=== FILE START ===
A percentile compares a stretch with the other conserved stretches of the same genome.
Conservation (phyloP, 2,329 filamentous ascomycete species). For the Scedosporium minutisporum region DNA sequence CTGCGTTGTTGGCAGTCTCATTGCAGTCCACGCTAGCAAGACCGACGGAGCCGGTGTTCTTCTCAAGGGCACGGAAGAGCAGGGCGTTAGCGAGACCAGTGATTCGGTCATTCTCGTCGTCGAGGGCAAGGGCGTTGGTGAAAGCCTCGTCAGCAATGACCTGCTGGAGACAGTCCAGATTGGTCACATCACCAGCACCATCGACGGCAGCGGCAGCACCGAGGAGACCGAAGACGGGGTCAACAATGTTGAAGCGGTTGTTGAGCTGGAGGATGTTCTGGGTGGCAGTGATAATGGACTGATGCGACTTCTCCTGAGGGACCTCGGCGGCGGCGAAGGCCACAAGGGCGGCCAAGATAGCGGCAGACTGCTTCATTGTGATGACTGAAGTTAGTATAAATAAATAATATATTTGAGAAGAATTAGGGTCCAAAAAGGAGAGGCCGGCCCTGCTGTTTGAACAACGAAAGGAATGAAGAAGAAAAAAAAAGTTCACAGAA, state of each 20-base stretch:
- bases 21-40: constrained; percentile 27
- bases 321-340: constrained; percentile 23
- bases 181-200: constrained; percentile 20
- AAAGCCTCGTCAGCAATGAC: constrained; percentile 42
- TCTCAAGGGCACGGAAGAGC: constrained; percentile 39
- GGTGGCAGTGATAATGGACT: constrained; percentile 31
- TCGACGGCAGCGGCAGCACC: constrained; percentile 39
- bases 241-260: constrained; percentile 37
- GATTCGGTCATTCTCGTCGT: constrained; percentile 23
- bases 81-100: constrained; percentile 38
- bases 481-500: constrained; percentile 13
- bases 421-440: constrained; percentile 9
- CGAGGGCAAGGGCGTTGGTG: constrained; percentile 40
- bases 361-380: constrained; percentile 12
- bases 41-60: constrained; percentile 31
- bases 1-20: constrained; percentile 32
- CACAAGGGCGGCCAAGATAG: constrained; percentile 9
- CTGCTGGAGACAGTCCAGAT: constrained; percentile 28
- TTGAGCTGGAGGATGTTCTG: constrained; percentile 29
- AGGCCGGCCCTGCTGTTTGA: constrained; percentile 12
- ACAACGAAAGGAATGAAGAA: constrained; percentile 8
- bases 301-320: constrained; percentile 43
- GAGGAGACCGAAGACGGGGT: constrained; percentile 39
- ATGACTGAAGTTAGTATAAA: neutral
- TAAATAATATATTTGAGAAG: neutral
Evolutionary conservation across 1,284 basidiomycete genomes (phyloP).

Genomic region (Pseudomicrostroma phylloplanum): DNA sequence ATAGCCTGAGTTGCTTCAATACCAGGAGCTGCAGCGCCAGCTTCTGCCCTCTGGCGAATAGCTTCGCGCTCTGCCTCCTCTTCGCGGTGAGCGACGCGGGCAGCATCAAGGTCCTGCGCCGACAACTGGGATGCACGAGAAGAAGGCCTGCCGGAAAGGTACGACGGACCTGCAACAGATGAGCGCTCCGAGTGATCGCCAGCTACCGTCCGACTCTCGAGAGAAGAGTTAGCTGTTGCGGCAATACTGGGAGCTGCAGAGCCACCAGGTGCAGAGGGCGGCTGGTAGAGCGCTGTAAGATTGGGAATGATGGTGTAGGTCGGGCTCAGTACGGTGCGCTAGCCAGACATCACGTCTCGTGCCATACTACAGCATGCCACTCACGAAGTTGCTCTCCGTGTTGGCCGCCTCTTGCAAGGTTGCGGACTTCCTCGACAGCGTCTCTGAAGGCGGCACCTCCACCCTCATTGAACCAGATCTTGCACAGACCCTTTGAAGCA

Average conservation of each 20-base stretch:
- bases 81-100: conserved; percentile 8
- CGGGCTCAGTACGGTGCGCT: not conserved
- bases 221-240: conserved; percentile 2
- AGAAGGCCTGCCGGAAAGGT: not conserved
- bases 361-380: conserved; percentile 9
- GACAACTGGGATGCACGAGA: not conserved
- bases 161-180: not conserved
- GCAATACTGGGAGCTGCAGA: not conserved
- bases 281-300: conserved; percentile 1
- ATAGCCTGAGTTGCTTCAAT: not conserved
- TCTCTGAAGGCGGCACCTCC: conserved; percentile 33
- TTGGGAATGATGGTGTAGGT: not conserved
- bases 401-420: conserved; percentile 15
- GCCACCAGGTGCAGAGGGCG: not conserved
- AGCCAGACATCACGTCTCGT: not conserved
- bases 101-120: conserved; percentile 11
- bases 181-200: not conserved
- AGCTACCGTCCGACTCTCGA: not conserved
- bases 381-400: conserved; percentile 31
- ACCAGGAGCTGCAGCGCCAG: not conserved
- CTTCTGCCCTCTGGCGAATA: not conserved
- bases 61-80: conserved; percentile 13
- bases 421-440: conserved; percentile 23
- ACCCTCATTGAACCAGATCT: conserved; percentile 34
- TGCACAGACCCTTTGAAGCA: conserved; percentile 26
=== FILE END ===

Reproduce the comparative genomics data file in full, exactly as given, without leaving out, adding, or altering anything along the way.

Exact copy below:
A percentile compares a stretch with the other conserved stretches of the same genome.
Conservation (phyloP, 2,329 filamentous ascomycete species). For the Scedosporium minutisporum region DNA sequence CTGCGTTGTTGGCAGTCTCATTGCAGTCCACGCTAGCAAGACCGACGGAGCCGGTGTTCTTCTCAAGGGCACGGAAGAGCAGGGCGTTAGCGAGACCAGTGATTCGGTCATTCTCGTCGTCGAGGGCAAGGGCGTTGGTGAAAGCCTCGTCAGCAATGACCTGCTGGAGACAGTCCAGATTGGTCACATCACCAGCACCATCGACGGCAGCGGCAGCACCGAGGAGACCGAAGACGGGGTCAACAATGTTGAAGCGGTTGTTGAGCTGGAGGATGTTCTGGGTGGCAGTGATAATGGACTGATGCGACTTCTCCTGAGGGACCTCGGCGGCGGCGAAGGCCACAAGGGCGGCCAAGATAGCGGCAGACTGCTTCATTGTGATGACTGAAGTTAGTATAAATAAATAATATATTTGAGAAGAATTAGGGTCCAAAAAGGAGAGGCCGGCCCTGCTGTTTGAACAACGAAAGGAATGAAGAAGAAAAAAAAAGTTCACAGAA, state of each 20-base stretch:
- bases 21-40: constrained; percentile 27
- bases 321-340: constrained; percentile 23
- bases 181-200: constrained; percentile 20
- AAAGCCTCGTCAGCAATGAC: constrained; percentile 42
- TCTCAAGGGCACGGAAGAGC: constrained; percentile 39
- GGTGGCAGTGATAATGGACT: constrained; percentile 31
- TCGACGGCAGCGGCAGCACC: constrained; percentile 39
- bases 241-260: constrained; percentile 37
- GATTCGGTCATTCTCGTCGT: constrained; percentile 23
- bases 81-100: constrained; percentile 38
- bases 481-500: constrained; percentile 13
- bases 421-440: constrained; percentile 9
- CGAGGGCAAGGGCGTTGGTG: constrained; percentile 40
- bases 361-380: constrained; percentile 12
- bases 41-60: constrained; percentile 31
- bases 1-20: constrained; percentile 32
- CACAAGGGCGGCCAAGATAG: constrained; percentile 9
- CTGCTGGAGACAGTCCAGAT: constrained; percentile 28
- TTGAGCTGGAGGATGTTCTG: constrained; percentile 29
- AGGCCGGCCCTGCTGTTTGA: constrained; percentile 12
- ACAACGAAAGGAATGAAGAA: constrained; percentile 8
- bases 301-320: constrained; percentile 43
- GAGGAGACCGAAGACGGGGT: constrained; percentile 39
- ATGACTGAAGTTAGTATAAA: neutral
- TAAATAATATATTTGAGAAG: neutral
Evolutionary conservation across 1,284 basidiomycete genomes (phyloP).

Genomic region (Pseudomicrostroma phylloplanum): DNA sequence ATAGCCTGAGTTGCTTCAATACCAGGAGCTGCAGCGCCAGCTTCTGCCCTCTGGCGAATAGCTTCGCGCTCTGCCTCCTCTTCGCGGTGAGCGACGCGGGCAGCATCAAGGTCCTGCGCCGACAACTGGGATGCACGAGAAGAAGGCCTGCCGGAAAGGTACGACGGACCTGCAACAGATGAGCGCTCCGAGTGATCGCCAGCTACCGTCCGACTCTCGAGAGAAGAGTTAGCTGTTGCGGCAATACTGGGAGCTGCAGAGCCACCAGGTGCAGAGGGCGGCTGGTAGAGCGCTGTAAGATTGGGAATGATGGTGTAGGTCGGGCTCAGTACGGTGCGCTAGCCAGACATCACGTCTCGTGCCATACTACAGCATGCCACTCACGAAGTTGCTCTCCGTGTTGGCCGCCTCTTGCAAGGTTGCGGACTTCCTCGACAGCGTCTCTGAAGGCGGCACCTCCACCCTCATTGAACCAGATCTTGCACAGACCCTTTGAAGCA

Average conservation of each 20-base stretch:
- bases 81-100: conserved; percentile 8
- CGGGCTCAGTACGGTGCGCT: not conserved
- bases 221-240: conserved; percentile 2
- AGAAGGCCTGCCGGAAAGGT: not conserved
- bases 361-380: conserved; percentile 9
- GACAACTGGGATGCACGAGA: not conserved
- bases 161-180: not conserved
- GCAATACTGGGAGCTGCAGA: not conserved
- bases 281-300: conserved; percentile 1
- ATAGCCTGAGTTGCTTCAAT: not conserved
- TCTCTGAAGGCGGCACCTCC: conserved; percentile 33
- TTGGGAATGATGGTGTAGGT: not conserved
- bases 401-420: conserved; percentile 15
- GCCACCAGGTGCAGAGGGCG: not conserved
- AGCCAGACATCACGTCTCGT: not conserved
- bases 101-120: conserved; percentile 11
- bases 181-200: not conserved
- AGCTACCGTCCGACTCTCGA: not conserved
- bases 381-400: conserved; percentile 31
- ACCAGGAGCTGCAGCGCCAG: not conserved
- CTTCTGCCCTCTGGCGAATA: not conserved
- bases 61-80: conserved; percentile 13
- bases 421-440: conserved; percentile 23
- ACCCTCATTGAACCAGATCT: conserved; percentile 34
- TGCACAGACCCTTTGAAGCA: conserved; percentile 26